U.S. President Barack Obama applauds retired Army Lieutenant Colonel Charles Kettles during a Medal of Honor ceremony for the Vietnam War veteran at the White House in Washington, D.C., U.S., on Monday, July 18, 2016. Kettles led helicopter flights carrying reinforcements to U.S. soldiers and is credited with helping to save 40 soldiers and four members of his unit. Photographer: Joshua Roberts/Bloomberg via Getty Images

US President Barack Obama stands with retired US Army Lt. Colonel Charles Kettles after presenting him with the Medal of Homor during a ceremony in the East Room of the White House on July 18, 2016 in Washington, DC. Lt. Colonel Kettles was awarded the Medal of Honor for conspicuous gallantry while serving in Vietnam. / AFP / MANDEL NGAN (Photo credit should read MANDEL NGAN/AFP/Getty Images)

WASHINGTON, DC - JULY 18: U.S. President Barack Obama presents the Medal of Honor to retired Army Lt. Col. Charles Kettles, during a ceremony in the East Room at the White House July 18, 2016 in Washington, DC. Kettles who was a UH-1D Huey helicopter pilot during the Vietnam War displayed extraordinary heroism, and is credited with saving the lives of 40 soldiers and four of his own crew members. (Photo by Mark Wilson/Getty Images)

US President Barack Obama shakes hands with retired US Army Lt. Colonel Charles Kettles after presenting him with the Medal of Homor during a ceremony in the East Room of the White House on July 18, 2016 in Washington, DC. Lt. Colonel Kettles was awarded the Medal of Honor for conspicuous gallantry while serving in Vietnam. / AFP / MANDEL NGAN (Photo credit should read MANDEL NGAN/AFP/Getty Images)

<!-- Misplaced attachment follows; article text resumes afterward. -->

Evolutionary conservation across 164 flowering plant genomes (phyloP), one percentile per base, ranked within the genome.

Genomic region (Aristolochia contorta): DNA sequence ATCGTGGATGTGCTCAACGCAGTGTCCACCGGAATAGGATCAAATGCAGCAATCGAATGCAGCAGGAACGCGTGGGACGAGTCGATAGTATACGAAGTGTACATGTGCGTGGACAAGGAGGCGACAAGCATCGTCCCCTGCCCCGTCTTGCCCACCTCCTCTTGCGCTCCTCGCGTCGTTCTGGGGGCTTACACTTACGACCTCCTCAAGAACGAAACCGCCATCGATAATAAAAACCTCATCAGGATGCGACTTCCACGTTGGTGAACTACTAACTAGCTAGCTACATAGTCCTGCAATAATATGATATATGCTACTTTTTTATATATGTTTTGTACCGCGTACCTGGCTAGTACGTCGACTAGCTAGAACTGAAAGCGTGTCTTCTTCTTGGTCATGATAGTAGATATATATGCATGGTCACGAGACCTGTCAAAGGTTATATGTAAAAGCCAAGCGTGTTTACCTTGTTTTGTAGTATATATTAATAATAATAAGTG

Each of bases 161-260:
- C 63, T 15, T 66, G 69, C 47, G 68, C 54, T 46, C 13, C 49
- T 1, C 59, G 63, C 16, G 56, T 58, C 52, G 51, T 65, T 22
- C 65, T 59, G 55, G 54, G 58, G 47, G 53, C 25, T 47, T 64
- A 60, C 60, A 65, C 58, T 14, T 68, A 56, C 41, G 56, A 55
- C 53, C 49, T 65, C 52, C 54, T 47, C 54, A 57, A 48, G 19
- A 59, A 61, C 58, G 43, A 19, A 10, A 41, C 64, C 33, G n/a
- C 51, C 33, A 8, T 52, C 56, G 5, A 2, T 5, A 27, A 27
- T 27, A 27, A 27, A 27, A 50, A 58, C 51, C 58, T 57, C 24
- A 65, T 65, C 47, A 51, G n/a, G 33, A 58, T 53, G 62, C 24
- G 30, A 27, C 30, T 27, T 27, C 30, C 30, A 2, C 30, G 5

WASHINGTON, DC - JULY 18: U.S. President Barack Obama stands with retired Army Lt. Col. Charles Kettles, after presenting him with the Medal Of Honor during a ceremony in the East Room at the White House July 18, 2016 in Washington, DC. Kettles who was a UH-1D Huey helicopter pilot during the Vietnam War displayed extraordinary heroism, and is credited with saving the lives of 40 soldiers and four of his own crew members. (Photo by Mark Wilson/Getty Images)

U.S. President Barack Obama addresses retired Army Lieutenant Colonel Charles Kettles during a Medal of Honor ceremony for the Vietnam War veteran at the White House in Washington, D.C., U.S., on Monday, July 18, 2016. Kettles led helicopter flights carrying reinforcements to U.S. soldiers and is credited with helping to save 40 soldiers and four members of his unit. Photographer: Joshua Roberts/Bloomberg via Getty Images

WASHINGTON, DC - JULY 18: U.S. President Barack Obama shares a laugh with retired Army Lt. Col. Charles Kettles, after presenting him with the Medal Of Honor during a ceremony in the East Room at the White House July 18, 2016 in Washington, DC. Kettles who was a UH-1D Huey helicopter pilot during the Vietnam War displayed extraordinary heroism, and is credited with saving the lives of 40 soldiers and four of his own crew members. (Photo by Mark Wilson/Getty Images)

US President Barack Obama shakes hands with retired US Army Lt. Colonel Charles Kettles after presenting him with the Medal of Homor during a ceremony in the East Room of the White House on July 18, 2016 in Washington, DC. Lt. Colonel Kettles was awarded the Medal of Honor for conspicuous gallantry while serving in Vietnam. / AFP / MANDEL NGAN (Photo credit should read MANDEL NGAN/AFP/Getty Images)

17
Jul
16

The President’s Day

US President Barack Obama makes a statement at the White House in Washington about police officers deadly shooting in Baton Rouge on July 17, 2016. Obama condemned as "cowardly" a shooting that killed three police officers and wounded three more in the Louisiana capital of Baton Rouge on Sunday. / AFP / YURI GRIPAS (Photo credit should read YURI GRIPAS/AFP/Getty Images)